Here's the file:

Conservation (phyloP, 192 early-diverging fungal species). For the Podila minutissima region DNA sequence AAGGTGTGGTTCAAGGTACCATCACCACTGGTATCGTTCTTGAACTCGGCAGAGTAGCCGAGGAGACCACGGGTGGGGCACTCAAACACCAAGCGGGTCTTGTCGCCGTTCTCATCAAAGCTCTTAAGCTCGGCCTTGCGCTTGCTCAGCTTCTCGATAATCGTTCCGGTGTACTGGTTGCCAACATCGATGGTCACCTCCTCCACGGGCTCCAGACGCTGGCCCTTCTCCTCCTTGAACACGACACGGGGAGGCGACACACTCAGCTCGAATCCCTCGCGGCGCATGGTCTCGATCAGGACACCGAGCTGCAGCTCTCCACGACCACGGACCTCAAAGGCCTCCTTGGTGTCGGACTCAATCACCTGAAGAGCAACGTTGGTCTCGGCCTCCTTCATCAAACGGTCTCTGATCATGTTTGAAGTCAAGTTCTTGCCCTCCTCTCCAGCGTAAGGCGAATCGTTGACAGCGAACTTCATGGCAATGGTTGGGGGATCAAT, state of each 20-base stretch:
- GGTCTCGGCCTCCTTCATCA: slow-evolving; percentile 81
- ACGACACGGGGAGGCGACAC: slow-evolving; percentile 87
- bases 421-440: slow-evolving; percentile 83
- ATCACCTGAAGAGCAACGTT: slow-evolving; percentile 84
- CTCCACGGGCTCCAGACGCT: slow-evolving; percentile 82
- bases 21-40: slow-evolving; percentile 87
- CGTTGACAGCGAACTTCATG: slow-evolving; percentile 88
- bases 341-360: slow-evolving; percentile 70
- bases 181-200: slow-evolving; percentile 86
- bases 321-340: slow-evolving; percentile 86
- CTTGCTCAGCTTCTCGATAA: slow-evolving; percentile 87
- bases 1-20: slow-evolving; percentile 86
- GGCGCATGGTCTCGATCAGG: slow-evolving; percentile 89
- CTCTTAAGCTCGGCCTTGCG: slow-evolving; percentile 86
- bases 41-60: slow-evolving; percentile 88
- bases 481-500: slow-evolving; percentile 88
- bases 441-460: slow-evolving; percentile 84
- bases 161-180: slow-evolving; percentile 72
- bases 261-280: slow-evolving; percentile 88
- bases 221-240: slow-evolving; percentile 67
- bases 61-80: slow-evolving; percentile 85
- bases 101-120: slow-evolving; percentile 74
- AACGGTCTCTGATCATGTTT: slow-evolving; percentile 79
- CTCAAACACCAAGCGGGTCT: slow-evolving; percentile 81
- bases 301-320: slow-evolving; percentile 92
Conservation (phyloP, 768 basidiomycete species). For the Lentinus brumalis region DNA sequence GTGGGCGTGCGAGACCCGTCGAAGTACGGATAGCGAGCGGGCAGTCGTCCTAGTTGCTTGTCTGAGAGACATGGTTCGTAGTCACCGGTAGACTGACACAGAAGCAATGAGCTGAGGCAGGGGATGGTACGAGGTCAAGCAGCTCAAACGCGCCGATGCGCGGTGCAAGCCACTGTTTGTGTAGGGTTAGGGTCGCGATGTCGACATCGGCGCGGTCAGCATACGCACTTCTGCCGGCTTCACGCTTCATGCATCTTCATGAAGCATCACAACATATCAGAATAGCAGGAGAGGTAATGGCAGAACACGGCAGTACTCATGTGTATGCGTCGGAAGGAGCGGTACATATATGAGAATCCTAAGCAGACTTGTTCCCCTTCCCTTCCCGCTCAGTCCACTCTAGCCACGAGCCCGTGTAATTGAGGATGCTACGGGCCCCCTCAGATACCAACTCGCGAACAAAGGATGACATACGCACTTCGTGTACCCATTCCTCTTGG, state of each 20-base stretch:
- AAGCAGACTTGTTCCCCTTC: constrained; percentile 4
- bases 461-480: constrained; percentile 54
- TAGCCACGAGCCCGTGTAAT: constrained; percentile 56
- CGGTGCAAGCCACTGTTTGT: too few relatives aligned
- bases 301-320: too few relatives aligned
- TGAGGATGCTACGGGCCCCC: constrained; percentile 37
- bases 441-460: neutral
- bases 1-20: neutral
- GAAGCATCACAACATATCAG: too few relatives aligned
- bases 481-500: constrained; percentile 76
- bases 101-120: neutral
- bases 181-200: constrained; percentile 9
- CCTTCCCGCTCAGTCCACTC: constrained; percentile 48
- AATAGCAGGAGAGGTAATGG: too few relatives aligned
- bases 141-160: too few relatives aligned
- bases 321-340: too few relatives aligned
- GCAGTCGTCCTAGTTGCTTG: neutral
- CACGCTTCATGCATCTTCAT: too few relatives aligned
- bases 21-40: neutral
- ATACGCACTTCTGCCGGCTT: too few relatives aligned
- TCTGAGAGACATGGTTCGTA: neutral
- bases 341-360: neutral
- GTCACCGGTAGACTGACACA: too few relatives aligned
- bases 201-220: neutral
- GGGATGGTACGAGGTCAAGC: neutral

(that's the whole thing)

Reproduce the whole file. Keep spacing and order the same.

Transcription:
Conservation (phyloP, 192 early-diverging fungal species). For the Podila minutissima region DNA sequence AAGGTGTGGTTCAAGGTACCATCACCACTGGTATCGTTCTTGAACTCGGCAGAGTAGCCGAGGAGACCACGGGTGGGGCACTCAAACACCAAGCGGGTCTTGTCGCCGTTCTCATCAAAGCTCTTAAGCTCGGCCTTGCGCTTGCTCAGCTTCTCGATAATCGTTCCGGTGTACTGGTTGCCAACATCGATGGTCACCTCCTCCACGGGCTCCAGACGCTGGCCCTTCTCCTCCTTGAACACGACACGGGGAGGCGACACACTCAGCTCGAATCCCTCGCGGCGCATGGTCTCGATCAGGACACCGAGCTGCAGCTCTCCACGACCACGGACCTCAAAGGCCTCCTTGGTGTCGGACTCAATCACCTGAAGAGCAACGTTGGTCTCGGCCTCCTTCATCAAACGGTCTCTGATCATGTTTGAAGTCAAGTTCTTGCCCTCCTCTCCAGCGTAAGGCGAATCGTTGACAGCGAACTTCATGGCAATGGTTGGGGGATCAAT, state of each 20-base stretch:
- GGTCTCGGCCTCCTTCATCA: slow-evolving; percentile 81
- ACGACACGGGGAGGCGACAC: slow-evolving; percentile 87
- bases 421-440: slow-evolving; percentile 83
- ATCACCTGAAGAGCAACGTT: slow-evolving; percentile 84
- CTCCACGGGCTCCAGACGCT: slow-evolving; percentile 82
- bases 21-40: slow-evolving; percentile 87
- CGTTGACAGCGAACTTCATG: slow-evolving; percentile 88
- bases 341-360: slow-evolving; percentile 70
- bases 181-200: slow-evolving; percentile 86
- bases 321-340: slow-evolving; percentile 86
- CTTGCTCAGCTTCTCGATAA: slow-evolving; percentile 87
- bases 1-20: slow-evolving; percentile 86
- GGCGCATGGTCTCGATCAGG: slow-evolving; percentile 89
- CTCTTAAGCTCGGCCTTGCG: slow-evolving; percentile 86
- bases 41-60: slow-evolving; percentile 88
- bases 481-500: slow-evolving; percentile 88
- bases 441-460: slow-evolving; percentile 84
- bases 161-180: slow-evolving; percentile 72
- bases 261-280: slow-evolving; percentile 88
- bases 221-240: slow-evolving; percentile 67
- bases 61-80: slow-evolving; percentile 85
- bases 101-120: slow-evolving; percentile 74
- AACGGTCTCTGATCATGTTT: slow-evolving; percentile 79
- CTCAAACACCAAGCGGGTCT: slow-evolving; percentile 81
- bases 301-320: slow-evolving; percentile 92
Conservation (phyloP, 768 basidiomycete species). For the Lentinus brumalis region DNA sequence GTGGGCGTGCGAGACCCGTCGAAGTACGGATAGCGAGCGGGCAGTCGTCCTAGTTGCTTGTCTGAGAGACATGGTTCGTAGTCACCGGTAGACTGACACAGAAGCAATGAGCTGAGGCAGGGGATGGTACGAGGTCAAGCAGCTCAAACGCGCCGATGCGCGGTGCAAGCCACTGTTTGTGTAGGGTTAGGGTCGCGATGTCGACATCGGCGCGGTCAGCATACGCACTTCTGCCGGCTTCACGCTTCATGCATCTTCATGAAGCATCACAACATATCAGAATAGCAGGAGAGGTAATGGCAGAACACGGCAGTACTCATGTGTATGCGTCGGAAGGAGCGGTACATATATGAGAATCCTAAGCAGACTTGTTCCCCTTCCCTTCCCGCTCAGTCCACTCTAGCCACGAGCCCGTGTAATTGAGGATGCTACGGGCCCCCTCAGATACCAACTCGCGAACAAAGGATGACATACGCACTTCGTGTACCCATTCCTCTTGG, state of each 20-base stretch:
- AAGCAGACTTGTTCCCCTTC: constrained; percentile 4
- bases 461-480: constrained; percentile 54
- TAGCCACGAGCCCGTGTAAT: constrained; percentile 56
- CGGTGCAAGCCACTGTTTGT: too few relatives aligned
- bases 301-320: too few relatives aligned
- TGAGGATGCTACGGGCCCCC: constrained; percentile 37
- bases 441-460: neutral
- bases 1-20: neutral
- GAAGCATCACAACATATCAG: too few relatives aligned
- bases 481-500: constrained; percentile 76
- bases 101-120: neutral
- bases 181-200: constrained; percentile 9
- CCTTCCCGCTCAGTCCACTC: constrained; percentile 48
- AATAGCAGGAGAGGTAATGG: too few relatives aligned
- bases 141-160: too few relatives aligned
- bases 321-340: too few relatives aligned
- GCAGTCGTCCTAGTTGCTTG: neutral
- CACGCTTCATGCATCTTCAT: too few relatives aligned
- bases 21-40: neutral
- ATACGCACTTCTGCCGGCTT: too few relatives aligned
- TCTGAGAGACATGGTTCGTA: neutral
- bases 341-360: neutral
- GTCACCGGTAGACTGACACA: too few relatives aligned
- bases 201-220: neutral
- GGGATGGTACGAGGTCAAGC: neutral